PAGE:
New Year’s Resolutions are a big topic around this time every year. Lots of people make New Year’s resolutions, but most struggle to keep them. This post will discuss why I’m transforming my New Year’s resolutions into habits, and some tools to make those habits stick from Atomic Habits by James Clear.

New Year’s Resolution Failure Rates

Honestly, the statistics on New Year’s resolution failure rates are a bit discouraging. Here’s the breakdown of what percentage of people had failed at different points of the year (2016 study):

  • 1 week: 25% of those who had made resolutions failed
  • 1 month:  36% of those who had made resolutions failed
  • 6 months: 54% of those who had made resolutions failed
  • End of year: 91% feel they were not successful

Reasons for Failing New Year’s Resolutions

People gave a variety of reasons for not meeting their New Year’s resolutions. Here are a few of the top reasons:

  • Unrealistic goals
  • Lack of tracking progress
  • Forgot
  • Made too many resolutions
  • Loss of motivation
  • Too busy
  • Change in goals or priorities

So, how do we beat these statistics and meet our New Year’s resolutions? Habits!


Developing habits is the process of automating behavior. You repeat the same steps over and over until you don’t have to think about it anymore. Habits control a large portion of our decisions each day. We are much more likely to meet our goals and New Year’s resolutions by creating intentional habits.

Reframing New Year’s Resolutions into Habits

We can build a system of habits that support our resolutions and goals. Get specific on what little actions you can take each day to move you closer to your goals. Here are a couple examples:

Losing weight (very vague) can be accomplished by exercising more or eating healthier, but those are still not specific enough.

“Exercise More” can be translated into “I will elevate my heart rate for 2 minutes every morning before I get ready for work.” (See 2-minute rule below.)

“Eat Healthier” can be translated into “Every time I eat something, I will log it in my food tracker app.” (We have to understand what our current habits are before we improve them. Awareness is the first step to change.)

The vague resolution of “Save Money” can be translated into “I will set aside $XX (specific amount of money) each pay period toward ____ (specific thing you are saving for).” This has a couple of benefits. 1) It is clear and actionable. You can definitively see whether you set that money aside this pay period or not. 2) It gives you a goal you can get excited about to look forward to and motivate you to stick with it. You can even segment your bank account and name it something fun like “Hawaii vacation fund.” To make it even easier on yourself, you can automate it so that the money goes into that fund without you thinking about it. (Yay for technology!)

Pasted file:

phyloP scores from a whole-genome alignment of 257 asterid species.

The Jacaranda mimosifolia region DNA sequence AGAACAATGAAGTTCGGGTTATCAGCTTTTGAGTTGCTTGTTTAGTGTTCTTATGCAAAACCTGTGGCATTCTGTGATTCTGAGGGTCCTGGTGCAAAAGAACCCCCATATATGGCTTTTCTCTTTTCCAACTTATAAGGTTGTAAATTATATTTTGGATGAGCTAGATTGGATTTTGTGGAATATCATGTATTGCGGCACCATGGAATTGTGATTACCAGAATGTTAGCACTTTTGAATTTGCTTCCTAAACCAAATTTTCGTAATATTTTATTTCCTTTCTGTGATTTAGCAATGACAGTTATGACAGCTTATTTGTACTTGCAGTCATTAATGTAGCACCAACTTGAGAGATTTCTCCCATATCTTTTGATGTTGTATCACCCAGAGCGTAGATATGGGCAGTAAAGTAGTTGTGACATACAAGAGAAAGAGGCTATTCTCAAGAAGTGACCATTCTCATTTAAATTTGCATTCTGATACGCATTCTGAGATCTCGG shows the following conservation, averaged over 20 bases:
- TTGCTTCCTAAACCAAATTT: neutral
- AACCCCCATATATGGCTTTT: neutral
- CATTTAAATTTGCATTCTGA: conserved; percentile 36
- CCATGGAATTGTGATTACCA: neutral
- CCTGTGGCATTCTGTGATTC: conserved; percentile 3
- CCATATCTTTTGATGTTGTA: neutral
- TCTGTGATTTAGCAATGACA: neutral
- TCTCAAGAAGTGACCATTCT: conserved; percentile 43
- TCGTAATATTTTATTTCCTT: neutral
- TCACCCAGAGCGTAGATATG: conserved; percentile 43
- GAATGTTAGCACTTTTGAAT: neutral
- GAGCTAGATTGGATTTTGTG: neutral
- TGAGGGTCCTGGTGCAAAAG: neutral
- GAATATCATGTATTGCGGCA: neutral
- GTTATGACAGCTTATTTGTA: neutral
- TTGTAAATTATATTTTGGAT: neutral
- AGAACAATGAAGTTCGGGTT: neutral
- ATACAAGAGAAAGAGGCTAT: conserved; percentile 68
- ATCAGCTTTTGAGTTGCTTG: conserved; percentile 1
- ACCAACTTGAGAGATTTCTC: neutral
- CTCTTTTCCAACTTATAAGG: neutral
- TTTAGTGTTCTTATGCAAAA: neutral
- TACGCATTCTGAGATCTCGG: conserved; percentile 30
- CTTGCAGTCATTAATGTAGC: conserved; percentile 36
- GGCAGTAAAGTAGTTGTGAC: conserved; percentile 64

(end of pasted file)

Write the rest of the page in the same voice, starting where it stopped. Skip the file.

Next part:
Atomic Habits Toolbelt

Atomic Habits by James Clear gives some great actionable tools to help us develop and keep our intentional habits. Here are 5 that can help you:

Environment Design

The basic idea here is that you want to set your space up to help you keep your habit/resolution. This might look like food prep, having your workout area ready to go so you can jump right in, or storing your running shoes near the door so it’s easy to go on a run.

Habit Stacking

Identify a habit you want to develop, and a habit you already have. Attach your new habit on to the one you’re already doing. For example, when you close your work laptop to take lunch, do 10 pushups before you go get food. You attach the pushups to the action you are already taking every day (close the laptop for lunch).

Habit Tracker

This one ties into the “reward” part of the habit loop (cue, craving, response, reward). Checking something off gives you a dopamine (feel good chemical) spike. Everyone loves seeing progress. Seeing your streak of keeping your habit will help you continue.

Implementation Intention

Implementation intentions take the form of “When ___ I will ___.” (Some people use “if” instead of “when,” but I’ve found “when” to be more definitive and effective.) Some examples:

  • When I see a drinking fountain, I will drink some water.
  • When I feel snacky in the afternoon, I will eat a banana.
  • When I get home from work, I will put on my running shoes (and go for a run).

2 Minute Rule

Make the start of your healthy habit routine take less than 2 minutes to start. The idea is to get around procrastination, overwhelm, and mental blocks by breaking the habit down to its simplest form. Once the habit is established, you can grow it. Examples:

“Run 3 miles” becomes “put on my running shoes.”

“Keep a journal” becomes “open my journal and write 1 sentence.”

“Study” becomes “Open the book.”

New Year’s Resolutions and Atomic Habits

New Year’s Resolutions can be hard to keep. If you break them down into small actions you can make every day, they can develop into habits that you no longer have to think about. I hope these tools have been useful for you. I’d love to hear how you are applying them to your New Year’s Resolutions and life! Please let me know in the comments!

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